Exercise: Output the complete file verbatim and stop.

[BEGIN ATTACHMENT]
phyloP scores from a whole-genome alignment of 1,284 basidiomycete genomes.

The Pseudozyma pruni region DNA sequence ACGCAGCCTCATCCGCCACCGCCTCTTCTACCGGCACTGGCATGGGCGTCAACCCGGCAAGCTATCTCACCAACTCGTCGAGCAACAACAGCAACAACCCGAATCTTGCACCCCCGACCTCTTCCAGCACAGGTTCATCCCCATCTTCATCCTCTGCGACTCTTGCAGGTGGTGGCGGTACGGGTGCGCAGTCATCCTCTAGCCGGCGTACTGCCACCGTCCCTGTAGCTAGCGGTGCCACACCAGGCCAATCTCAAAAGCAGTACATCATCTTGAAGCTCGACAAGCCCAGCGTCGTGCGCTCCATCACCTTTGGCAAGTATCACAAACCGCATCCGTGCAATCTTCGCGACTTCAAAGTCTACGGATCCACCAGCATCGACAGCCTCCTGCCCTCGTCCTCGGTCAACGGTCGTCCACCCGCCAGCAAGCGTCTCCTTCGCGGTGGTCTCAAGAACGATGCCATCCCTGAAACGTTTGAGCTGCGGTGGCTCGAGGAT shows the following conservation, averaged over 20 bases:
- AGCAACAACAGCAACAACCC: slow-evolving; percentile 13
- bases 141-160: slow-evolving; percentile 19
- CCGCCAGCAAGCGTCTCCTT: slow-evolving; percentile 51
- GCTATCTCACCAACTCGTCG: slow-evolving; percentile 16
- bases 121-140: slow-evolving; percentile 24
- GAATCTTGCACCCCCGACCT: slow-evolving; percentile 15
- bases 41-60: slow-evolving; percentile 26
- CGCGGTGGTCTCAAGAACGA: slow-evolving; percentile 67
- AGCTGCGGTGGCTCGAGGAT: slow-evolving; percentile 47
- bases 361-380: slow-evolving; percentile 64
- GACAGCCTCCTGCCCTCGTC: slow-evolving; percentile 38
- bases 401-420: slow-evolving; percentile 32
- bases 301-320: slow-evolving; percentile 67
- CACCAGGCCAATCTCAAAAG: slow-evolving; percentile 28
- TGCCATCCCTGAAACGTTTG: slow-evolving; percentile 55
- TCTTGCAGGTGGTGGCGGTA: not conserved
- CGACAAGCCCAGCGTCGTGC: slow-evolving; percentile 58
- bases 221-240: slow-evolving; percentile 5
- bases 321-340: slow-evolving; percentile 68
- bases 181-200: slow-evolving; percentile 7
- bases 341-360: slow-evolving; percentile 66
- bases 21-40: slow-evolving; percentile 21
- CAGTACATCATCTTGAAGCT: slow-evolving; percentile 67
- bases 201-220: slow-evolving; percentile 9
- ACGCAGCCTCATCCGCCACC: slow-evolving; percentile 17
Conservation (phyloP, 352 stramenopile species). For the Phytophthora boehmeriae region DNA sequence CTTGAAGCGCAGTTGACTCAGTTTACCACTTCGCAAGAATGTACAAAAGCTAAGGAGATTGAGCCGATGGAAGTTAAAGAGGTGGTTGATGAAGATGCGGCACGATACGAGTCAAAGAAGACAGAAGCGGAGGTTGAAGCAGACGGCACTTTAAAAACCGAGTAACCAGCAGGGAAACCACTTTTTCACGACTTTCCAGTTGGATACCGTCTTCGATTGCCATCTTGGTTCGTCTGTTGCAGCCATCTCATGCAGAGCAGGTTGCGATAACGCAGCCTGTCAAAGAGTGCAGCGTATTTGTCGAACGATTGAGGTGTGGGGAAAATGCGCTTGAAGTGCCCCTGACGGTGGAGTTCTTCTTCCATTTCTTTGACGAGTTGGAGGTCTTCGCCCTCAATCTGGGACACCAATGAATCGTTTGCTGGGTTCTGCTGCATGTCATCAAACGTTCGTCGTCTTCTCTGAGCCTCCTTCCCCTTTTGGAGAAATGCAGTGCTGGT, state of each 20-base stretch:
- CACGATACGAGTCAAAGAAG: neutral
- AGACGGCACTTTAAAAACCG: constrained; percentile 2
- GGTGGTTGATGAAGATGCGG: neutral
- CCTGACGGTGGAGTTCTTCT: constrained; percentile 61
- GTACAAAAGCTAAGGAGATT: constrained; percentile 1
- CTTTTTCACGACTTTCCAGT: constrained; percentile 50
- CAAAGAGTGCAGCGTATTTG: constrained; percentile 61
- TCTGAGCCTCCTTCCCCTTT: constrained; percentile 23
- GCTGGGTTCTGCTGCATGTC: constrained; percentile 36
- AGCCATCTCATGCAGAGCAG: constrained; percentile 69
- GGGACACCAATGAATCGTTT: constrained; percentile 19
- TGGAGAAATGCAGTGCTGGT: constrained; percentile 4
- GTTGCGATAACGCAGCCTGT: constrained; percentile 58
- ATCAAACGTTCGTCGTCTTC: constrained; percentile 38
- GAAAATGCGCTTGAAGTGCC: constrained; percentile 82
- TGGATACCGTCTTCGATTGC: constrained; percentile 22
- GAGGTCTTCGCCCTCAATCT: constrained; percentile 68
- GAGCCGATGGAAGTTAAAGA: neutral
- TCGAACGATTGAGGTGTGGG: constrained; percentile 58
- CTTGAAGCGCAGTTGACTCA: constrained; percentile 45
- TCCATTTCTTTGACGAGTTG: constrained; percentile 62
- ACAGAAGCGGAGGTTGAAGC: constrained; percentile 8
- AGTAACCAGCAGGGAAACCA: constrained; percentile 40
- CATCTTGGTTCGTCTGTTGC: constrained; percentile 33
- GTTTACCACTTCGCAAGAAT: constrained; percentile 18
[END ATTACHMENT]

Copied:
phyloP scores from a whole-genome alignment of 1,284 basidiomycete genomes.

The Pseudozyma pruni region DNA sequence ACGCAGCCTCATCCGCCACCGCCTCTTCTACCGGCACTGGCATGGGCGTCAACCCGGCAAGCTATCTCACCAACTCGTCGAGCAACAACAGCAACAACCCGAATCTTGCACCCCCGACCTCTTCCAGCACAGGTTCATCCCCATCTTCATCCTCTGCGACTCTTGCAGGTGGTGGCGGTACGGGTGCGCAGTCATCCTCTAGCCGGCGTACTGCCACCGTCCCTGTAGCTAGCGGTGCCACACCAGGCCAATCTCAAAAGCAGTACATCATCTTGAAGCTCGACAAGCCCAGCGTCGTGCGCTCCATCACCTTTGGCAAGTATCACAAACCGCATCCGTGCAATCTTCGCGACTTCAAAGTCTACGGATCCACCAGCATCGACAGCCTCCTGCCCTCGTCCTCGGTCAACGGTCGTCCACCCGCCAGCAAGCGTCTCCTTCGCGGTGGTCTCAAGAACGATGCCATCCCTGAAACGTTTGAGCTGCGGTGGCTCGAGGAT shows the following conservation, averaged over 20 bases:
- AGCAACAACAGCAACAACCC: slow-evolving; percentile 13
- bases 141-160: slow-evolving; percentile 19
- CCGCCAGCAAGCGTCTCCTT: slow-evolving; percentile 51
- GCTATCTCACCAACTCGTCG: slow-evolving; percentile 16
- bases 121-140: slow-evolving; percentile 24
- GAATCTTGCACCCCCGACCT: slow-evolving; percentile 15
- bases 41-60: slow-evolving; percentile 26
- CGCGGTGGTCTCAAGAACGA: slow-evolving; percentile 67
- AGCTGCGGTGGCTCGAGGAT: slow-evolving; percentile 47
- bases 361-380: slow-evolving; percentile 64
- GACAGCCTCCTGCCCTCGTC: slow-evolving; percentile 38
- bases 401-420: slow-evolving; percentile 32
- bases 301-320: slow-evolving; percentile 67
- CACCAGGCCAATCTCAAAAG: slow-evolving; percentile 28
- TGCCATCCCTGAAACGTTTG: slow-evolving; percentile 55
- TCTTGCAGGTGGTGGCGGTA: not conserved
- CGACAAGCCCAGCGTCGTGC: slow-evolving; percentile 58
- bases 221-240: slow-evolving; percentile 5
- bases 321-340: slow-evolving; percentile 68
- bases 181-200: slow-evolving; percentile 7
- bases 341-360: slow-evolving; percentile 66
- bases 21-40: slow-evolving; percentile 21
- CAGTACATCATCTTGAAGCT: slow-evolving; percentile 67
- bases 201-220: slow-evolving; percentile 9
- ACGCAGCCTCATCCGCCACC: slow-evolving; percentile 17
Conservation (phyloP, 352 stramenopile species). For the Phytophthora boehmeriae region DNA sequence CTTGAAGCGCAGTTGACTCAGTTTACCACTTCGCAAGAATGTACAAAAGCTAAGGAGATTGAGCCGATGGAAGTTAAAGAGGTGGTTGATGAAGATGCGGCACGATACGAGTCAAAGAAGACAGAAGCGGAGGTTGAAGCAGACGGCACTTTAAAAACCGAGTAACCAGCAGGGAAACCACTTTTTCACGACTTTCCAGTTGGATACCGTCTTCGATTGCCATCTTGGTTCGTCTGTTGCAGCCATCTCATGCAGAGCAGGTTGCGATAACGCAGCCTGTCAAAGAGTGCAGCGTATTTGTCGAACGATTGAGGTGTGGGGAAAATGCGCTTGAAGTGCCCCTGACGGTGGAGTTCTTCTTCCATTTCTTTGACGAGTTGGAGGTCTTCGCCCTCAATCTGGGACACCAATGAATCGTTTGCTGGGTTCTGCTGCATGTCATCAAACGTTCGTCGTCTTCTCTGAGCCTCCTTCCCCTTTTGGAGAAATGCAGTGCTGGT, state of each 20-base stretch:
- CACGATACGAGTCAAAGAAG: neutral
- AGACGGCACTTTAAAAACCG: constrained; percentile 2
- GGTGGTTGATGAAGATGCGG: neutral
- CCTGACGGTGGAGTTCTTCT: constrained; percentile 61
- GTACAAAAGCTAAGGAGATT: constrained; percentile 1
- CTTTTTCACGACTTTCCAGT: constrained; percentile 50
- CAAAGAGTGCAGCGTATTTG: constrained; percentile 61
- TCTGAGCCTCCTTCCCCTTT: constrained; percentile 23
- GCTGGGTTCTGCTGCATGTC: constrained; percentile 36
- AGCCATCTCATGCAGAGCAG: constrained; percentile 69
- GGGACACCAATGAATCGTTT: constrained; percentile 19
- TGGAGAAATGCAGTGCTGGT: constrained; percentile 4
- GTTGCGATAACGCAGCCTGT: constrained; percentile 58
- ATCAAACGTTCGTCGTCTTC: constrained; percentile 38
- GAAAATGCGCTTGAAGTGCC: constrained; percentile 82
- TGGATACCGTCTTCGATTGC: constrained; percentile 22
- GAGGTCTTCGCCCTCAATCT: constrained; percentile 68
- GAGCCGATGGAAGTTAAAGA: neutral
- TCGAACGATTGAGGTGTGGG: constrained; percentile 58
- CTTGAAGCGCAGTTGACTCA: constrained; percentile 45
- TCCATTTCTTTGACGAGTTG: constrained; percentile 62
- ACAGAAGCGGAGGTTGAAGC: constrained; percentile 8
- AGTAACCAGCAGGGAAACCA: constrained; percentile 40
- CATCTTGGTTCGTCTGTTGC: constrained; percentile 33
- GTTTACCACTTCGCAAGAAT: constrained; percentile 18